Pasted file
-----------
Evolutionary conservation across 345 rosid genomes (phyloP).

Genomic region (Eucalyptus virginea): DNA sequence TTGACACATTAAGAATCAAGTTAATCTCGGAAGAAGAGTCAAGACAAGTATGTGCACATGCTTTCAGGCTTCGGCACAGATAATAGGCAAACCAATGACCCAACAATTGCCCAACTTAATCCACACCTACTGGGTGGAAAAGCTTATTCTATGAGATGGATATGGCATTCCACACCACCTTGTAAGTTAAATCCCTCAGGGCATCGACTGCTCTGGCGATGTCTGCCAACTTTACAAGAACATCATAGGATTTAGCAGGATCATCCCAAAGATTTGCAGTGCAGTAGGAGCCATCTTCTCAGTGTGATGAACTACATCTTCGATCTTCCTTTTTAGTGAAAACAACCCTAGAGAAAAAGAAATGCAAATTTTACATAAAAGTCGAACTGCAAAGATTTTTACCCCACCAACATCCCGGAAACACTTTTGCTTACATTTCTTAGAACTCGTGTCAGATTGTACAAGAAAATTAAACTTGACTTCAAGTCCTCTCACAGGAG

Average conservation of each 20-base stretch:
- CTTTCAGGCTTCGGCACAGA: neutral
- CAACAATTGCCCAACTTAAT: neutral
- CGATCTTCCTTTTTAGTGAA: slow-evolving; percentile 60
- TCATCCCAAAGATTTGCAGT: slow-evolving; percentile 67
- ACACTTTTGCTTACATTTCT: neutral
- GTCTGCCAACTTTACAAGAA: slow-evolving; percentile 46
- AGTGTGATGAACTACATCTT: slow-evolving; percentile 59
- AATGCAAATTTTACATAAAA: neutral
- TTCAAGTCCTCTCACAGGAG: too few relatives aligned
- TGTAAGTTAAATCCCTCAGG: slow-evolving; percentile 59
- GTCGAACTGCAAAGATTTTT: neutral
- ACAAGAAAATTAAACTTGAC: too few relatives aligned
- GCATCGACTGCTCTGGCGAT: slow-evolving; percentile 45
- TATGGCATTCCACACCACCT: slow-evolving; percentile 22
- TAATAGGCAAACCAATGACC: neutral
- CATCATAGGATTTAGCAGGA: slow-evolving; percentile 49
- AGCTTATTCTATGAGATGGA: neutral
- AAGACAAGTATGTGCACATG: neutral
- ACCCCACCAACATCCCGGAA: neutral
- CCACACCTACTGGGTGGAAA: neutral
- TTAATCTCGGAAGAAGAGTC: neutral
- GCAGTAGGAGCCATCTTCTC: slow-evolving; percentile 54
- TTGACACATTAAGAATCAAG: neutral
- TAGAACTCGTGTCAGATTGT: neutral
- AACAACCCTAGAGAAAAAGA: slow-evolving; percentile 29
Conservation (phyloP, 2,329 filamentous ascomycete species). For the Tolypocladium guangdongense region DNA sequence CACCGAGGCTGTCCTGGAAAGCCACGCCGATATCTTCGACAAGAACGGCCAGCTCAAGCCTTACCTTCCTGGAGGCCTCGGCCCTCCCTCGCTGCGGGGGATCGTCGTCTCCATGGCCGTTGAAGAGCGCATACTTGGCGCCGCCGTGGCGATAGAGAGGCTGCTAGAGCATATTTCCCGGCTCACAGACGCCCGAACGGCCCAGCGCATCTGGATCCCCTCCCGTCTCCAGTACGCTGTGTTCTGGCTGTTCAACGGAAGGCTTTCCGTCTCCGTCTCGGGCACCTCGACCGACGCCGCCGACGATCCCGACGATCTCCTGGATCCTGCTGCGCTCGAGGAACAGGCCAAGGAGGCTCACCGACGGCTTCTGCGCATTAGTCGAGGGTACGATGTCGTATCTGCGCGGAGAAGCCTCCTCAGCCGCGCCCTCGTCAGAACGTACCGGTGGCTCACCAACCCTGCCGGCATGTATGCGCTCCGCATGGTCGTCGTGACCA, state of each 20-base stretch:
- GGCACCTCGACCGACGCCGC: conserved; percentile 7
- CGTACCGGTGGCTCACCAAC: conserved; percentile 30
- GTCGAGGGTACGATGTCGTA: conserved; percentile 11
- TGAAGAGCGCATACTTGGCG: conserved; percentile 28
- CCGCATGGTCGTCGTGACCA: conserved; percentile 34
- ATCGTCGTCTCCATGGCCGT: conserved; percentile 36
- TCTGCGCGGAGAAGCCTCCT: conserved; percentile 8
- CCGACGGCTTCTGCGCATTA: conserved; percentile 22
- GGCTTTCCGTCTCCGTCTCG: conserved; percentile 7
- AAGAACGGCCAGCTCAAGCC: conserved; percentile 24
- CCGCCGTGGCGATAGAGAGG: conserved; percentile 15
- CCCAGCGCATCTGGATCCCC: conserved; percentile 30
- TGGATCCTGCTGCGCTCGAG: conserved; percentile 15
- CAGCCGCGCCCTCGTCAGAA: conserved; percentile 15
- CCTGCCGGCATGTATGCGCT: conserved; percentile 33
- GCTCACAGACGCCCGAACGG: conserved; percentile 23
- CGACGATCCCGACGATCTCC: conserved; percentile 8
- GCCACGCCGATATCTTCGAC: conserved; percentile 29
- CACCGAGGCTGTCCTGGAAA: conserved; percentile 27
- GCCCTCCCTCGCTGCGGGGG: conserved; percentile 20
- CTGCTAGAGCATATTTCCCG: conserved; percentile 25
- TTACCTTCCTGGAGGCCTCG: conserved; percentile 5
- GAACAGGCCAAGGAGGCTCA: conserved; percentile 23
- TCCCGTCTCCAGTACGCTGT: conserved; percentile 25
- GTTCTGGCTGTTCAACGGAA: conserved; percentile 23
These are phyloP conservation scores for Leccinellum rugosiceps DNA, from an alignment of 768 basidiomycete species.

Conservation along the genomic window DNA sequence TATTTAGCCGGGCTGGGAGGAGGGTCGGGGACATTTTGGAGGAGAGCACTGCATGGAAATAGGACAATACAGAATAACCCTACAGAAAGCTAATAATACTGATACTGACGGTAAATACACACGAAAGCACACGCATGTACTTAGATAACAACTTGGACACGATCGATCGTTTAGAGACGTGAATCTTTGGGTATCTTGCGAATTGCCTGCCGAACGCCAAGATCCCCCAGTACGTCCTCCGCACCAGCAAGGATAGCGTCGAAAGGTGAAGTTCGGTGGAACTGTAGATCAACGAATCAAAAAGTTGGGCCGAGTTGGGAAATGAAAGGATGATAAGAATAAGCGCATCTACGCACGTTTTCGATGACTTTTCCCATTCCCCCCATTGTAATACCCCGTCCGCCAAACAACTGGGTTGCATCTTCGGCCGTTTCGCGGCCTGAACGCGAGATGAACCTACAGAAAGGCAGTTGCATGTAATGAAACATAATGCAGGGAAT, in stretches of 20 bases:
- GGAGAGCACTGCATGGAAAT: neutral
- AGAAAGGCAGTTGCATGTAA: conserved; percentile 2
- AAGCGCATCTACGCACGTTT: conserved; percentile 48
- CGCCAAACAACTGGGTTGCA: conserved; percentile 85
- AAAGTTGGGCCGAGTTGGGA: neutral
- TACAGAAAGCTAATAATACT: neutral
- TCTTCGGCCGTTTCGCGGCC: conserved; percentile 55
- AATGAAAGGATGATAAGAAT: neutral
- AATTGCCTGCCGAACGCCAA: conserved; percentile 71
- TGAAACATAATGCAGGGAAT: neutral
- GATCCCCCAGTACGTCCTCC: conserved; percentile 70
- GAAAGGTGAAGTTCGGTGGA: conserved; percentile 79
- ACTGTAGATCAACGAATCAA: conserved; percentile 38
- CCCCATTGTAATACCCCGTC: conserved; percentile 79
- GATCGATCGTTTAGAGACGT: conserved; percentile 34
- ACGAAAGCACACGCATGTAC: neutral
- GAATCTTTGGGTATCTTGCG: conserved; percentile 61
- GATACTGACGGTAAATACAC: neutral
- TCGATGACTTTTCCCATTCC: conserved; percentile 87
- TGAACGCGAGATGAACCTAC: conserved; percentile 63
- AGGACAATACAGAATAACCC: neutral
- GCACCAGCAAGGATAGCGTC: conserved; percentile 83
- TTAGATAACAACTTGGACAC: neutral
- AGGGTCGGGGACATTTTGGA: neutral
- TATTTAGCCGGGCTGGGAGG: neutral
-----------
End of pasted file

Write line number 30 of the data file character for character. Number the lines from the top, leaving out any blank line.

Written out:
- GGCACCTCGACCGACGCCGC: conserved; percentile 7